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Post  crankbndr on Thu Apr 30, 2020 9:37 am

What octane was the engine made to run on?  Probably 89 at least or more. Get AV gas and bump it way up. lol!
The carb can be too lean also.
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Post  Cribbs74 on Thu Apr 30, 2020 9:58 am

I am not getting any pre-ignition where it’s at. Compression ratio should be close to stock as I used stock dished pistons. I had the heads shaved, but only enough to clean them up and make them flat. Regular pump gas should be fine.


Last edited by Cribbs74 on Thu Apr 30, 2020 11:56 am; edited 1 time in total
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Post  66 Malibu on Thu Apr 30, 2020 11:15 am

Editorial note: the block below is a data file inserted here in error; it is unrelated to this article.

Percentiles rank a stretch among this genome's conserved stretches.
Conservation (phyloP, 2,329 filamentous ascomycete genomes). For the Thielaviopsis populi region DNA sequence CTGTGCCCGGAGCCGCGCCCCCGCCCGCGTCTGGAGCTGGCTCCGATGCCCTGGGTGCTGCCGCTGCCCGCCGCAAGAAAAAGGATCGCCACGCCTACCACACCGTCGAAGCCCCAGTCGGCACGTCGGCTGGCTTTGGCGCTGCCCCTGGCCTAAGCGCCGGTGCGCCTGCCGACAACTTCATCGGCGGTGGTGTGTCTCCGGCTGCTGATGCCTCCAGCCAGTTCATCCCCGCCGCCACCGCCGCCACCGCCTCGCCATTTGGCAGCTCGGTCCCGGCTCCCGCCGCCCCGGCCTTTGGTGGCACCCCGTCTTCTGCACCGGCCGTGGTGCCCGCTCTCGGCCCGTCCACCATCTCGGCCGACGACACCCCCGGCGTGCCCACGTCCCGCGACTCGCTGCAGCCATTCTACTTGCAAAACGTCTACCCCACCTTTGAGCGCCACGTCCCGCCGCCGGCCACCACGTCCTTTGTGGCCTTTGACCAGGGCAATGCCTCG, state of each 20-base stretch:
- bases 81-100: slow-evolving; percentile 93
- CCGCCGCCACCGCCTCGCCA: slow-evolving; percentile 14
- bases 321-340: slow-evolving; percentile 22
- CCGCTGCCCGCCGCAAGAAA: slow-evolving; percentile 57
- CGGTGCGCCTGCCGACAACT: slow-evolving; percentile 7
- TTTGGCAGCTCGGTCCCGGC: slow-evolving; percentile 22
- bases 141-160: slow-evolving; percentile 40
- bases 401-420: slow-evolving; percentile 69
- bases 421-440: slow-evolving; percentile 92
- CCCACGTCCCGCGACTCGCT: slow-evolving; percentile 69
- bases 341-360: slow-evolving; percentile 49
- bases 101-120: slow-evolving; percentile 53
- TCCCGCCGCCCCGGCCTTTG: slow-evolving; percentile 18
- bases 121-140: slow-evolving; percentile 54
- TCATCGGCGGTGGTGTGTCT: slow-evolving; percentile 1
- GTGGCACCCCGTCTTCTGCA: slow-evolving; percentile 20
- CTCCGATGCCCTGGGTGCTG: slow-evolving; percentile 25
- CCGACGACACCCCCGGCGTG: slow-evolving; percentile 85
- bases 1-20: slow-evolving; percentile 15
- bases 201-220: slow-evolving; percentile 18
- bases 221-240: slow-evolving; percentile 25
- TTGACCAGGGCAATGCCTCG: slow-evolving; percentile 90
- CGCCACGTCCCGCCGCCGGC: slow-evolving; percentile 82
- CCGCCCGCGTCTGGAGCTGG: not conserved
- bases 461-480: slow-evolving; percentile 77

Great Job Ron !!
My only concern would be a too lean condition at driving speeds.
Your RV cam and aftermarket intake will flow al lot more air than OEM parts, so a plug check after 100 miles or so at highway speeds will give you peace of mind.
You may have to go up a couple of jet sizes in the Thermoquad if the plugs are too white colored ( Hot).
Cast pistons, especially, don't like lean high cylinder temps.
These things you already know but other readers may not know.
Way to Go !!!!
Steve..
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Post  OhBee on Thu Apr 30, 2020 10:25 pm

yep....cam is the difference . The highly modified 360 I ran in my 73 took a lot of timing compared to stock. It also ran a Holley 780 double pumper!
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Post  rsv1cox on Fri May 01, 2020 8:23 am

Ya got me looking at Dodge trucks Ron, about your vintage. Saw one this morning on my way to Romney WV - rural roads, no traffic. Spotted one with acceptable rust sitting in a driveway. Truck country here too, lot's of GMC's, Chevys, and F-150's sitting in fields unloved and rusting away.